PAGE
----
I read a story from the New York Times today (Cuban tourism) about an unintended effect of the surge of tourism on the lives of ordinary Cubans. It seems that the Cuban government failed to anticipate the flood of new tourists (3.5 million last year). One might think that in a normally operating economy these arrivals would result in some sort of positive effect on the island economy, with all of the external currency injected into the economy. However, that was not the case.
What happened is that in order to meet the needs of the visitors, goods (especially food) normally which met the needs of ordinary Cubans were diverted to feed the visitors. Cuban citizens were left with empty shelves and soaring prices. The response of the Cuban government was both predictable and maladaptive. The government placed price controls on basic staples which served to make the price on paper affordable but in reality made the unavailable to the average Cuban citizen.
There is an irony here. I suspect that those individuals now most likely drawn to Cuban travel are ones who have an element of good Samaritan motivation. And yet, the immediate effect has been to make the lives of ordinary Cubans worse, at least in the short term. The market for supplying the tourism sector with what now are luxury goods is giving at least some Cubans an opportunity to better their lives, but not without more unintended consequences. The Times article describes the activities of Leticia Alvarez Canada, a nurse who gave up her job to sell snacks from a cart and increased her income by 10-fold. This does not bode well for health care delivery.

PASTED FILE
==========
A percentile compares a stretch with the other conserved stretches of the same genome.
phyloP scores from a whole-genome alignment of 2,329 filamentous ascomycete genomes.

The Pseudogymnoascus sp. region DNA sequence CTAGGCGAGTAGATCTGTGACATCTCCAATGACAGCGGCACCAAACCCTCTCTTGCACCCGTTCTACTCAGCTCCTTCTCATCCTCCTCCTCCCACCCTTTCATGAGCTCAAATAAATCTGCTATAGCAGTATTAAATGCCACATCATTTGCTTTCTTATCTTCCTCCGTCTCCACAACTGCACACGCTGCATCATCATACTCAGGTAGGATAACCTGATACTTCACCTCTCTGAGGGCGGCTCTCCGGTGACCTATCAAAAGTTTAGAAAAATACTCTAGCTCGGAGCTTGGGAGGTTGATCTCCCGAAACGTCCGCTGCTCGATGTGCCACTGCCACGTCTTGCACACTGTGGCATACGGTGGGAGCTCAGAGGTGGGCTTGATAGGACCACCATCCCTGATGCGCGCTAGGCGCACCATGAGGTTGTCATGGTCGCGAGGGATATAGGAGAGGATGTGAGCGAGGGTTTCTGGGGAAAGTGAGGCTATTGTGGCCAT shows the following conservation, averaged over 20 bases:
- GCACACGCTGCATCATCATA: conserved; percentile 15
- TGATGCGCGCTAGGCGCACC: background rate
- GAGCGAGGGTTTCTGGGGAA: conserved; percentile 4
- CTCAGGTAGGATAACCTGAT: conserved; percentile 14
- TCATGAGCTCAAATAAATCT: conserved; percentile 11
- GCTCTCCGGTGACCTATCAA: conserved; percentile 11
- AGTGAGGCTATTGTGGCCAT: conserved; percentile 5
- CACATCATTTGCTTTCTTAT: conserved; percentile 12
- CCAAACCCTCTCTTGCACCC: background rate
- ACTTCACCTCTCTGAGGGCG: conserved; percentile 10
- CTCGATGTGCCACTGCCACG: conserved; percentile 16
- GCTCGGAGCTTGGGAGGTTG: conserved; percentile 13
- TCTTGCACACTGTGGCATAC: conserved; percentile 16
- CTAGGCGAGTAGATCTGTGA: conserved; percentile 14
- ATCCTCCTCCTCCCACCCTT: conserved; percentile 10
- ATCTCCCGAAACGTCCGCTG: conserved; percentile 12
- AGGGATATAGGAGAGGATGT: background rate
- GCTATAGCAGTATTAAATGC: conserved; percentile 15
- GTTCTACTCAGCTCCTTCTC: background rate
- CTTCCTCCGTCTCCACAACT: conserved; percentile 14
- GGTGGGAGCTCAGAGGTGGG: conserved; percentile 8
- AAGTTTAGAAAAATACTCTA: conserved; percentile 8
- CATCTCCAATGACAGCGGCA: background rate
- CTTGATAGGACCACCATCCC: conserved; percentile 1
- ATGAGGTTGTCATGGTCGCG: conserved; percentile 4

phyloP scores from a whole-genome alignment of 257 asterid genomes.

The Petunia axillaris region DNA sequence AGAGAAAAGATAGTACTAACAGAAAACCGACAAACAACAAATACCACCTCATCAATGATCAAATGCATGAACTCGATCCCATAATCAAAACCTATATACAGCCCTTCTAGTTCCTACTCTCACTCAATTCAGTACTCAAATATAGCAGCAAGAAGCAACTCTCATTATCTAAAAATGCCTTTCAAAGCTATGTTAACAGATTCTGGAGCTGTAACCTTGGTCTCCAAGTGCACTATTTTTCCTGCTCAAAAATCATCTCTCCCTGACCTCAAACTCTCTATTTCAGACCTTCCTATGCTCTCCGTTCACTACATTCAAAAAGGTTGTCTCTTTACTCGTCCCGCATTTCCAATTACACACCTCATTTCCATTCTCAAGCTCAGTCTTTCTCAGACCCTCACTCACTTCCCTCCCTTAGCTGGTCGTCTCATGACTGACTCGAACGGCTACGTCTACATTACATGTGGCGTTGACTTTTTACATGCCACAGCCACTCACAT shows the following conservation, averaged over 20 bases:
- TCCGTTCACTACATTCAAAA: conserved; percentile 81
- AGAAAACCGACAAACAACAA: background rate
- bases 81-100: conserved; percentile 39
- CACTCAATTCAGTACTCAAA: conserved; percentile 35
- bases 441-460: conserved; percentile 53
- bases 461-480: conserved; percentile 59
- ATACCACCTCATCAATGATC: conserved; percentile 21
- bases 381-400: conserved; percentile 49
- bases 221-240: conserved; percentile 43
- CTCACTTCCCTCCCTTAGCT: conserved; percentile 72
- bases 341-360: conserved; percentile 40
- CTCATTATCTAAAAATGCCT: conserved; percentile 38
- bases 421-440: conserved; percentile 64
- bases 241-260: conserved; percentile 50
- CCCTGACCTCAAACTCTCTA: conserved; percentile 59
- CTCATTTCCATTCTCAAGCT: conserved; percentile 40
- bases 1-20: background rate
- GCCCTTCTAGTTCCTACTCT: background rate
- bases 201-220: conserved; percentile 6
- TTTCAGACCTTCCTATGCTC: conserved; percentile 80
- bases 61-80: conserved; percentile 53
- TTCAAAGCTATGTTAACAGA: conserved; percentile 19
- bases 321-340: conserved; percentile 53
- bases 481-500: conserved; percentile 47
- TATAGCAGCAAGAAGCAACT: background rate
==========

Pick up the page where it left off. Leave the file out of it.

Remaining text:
It seems that the tourists who visit Cuba are likely unintentionally undermining the very system they likely hold sympathy for. In contrast, the staunch anti-Castro elements which have successfully lobbied to keep Cuba isolated for more than five decades may very well have helped create an environment of isolation which was necessary to perpetuate the regime.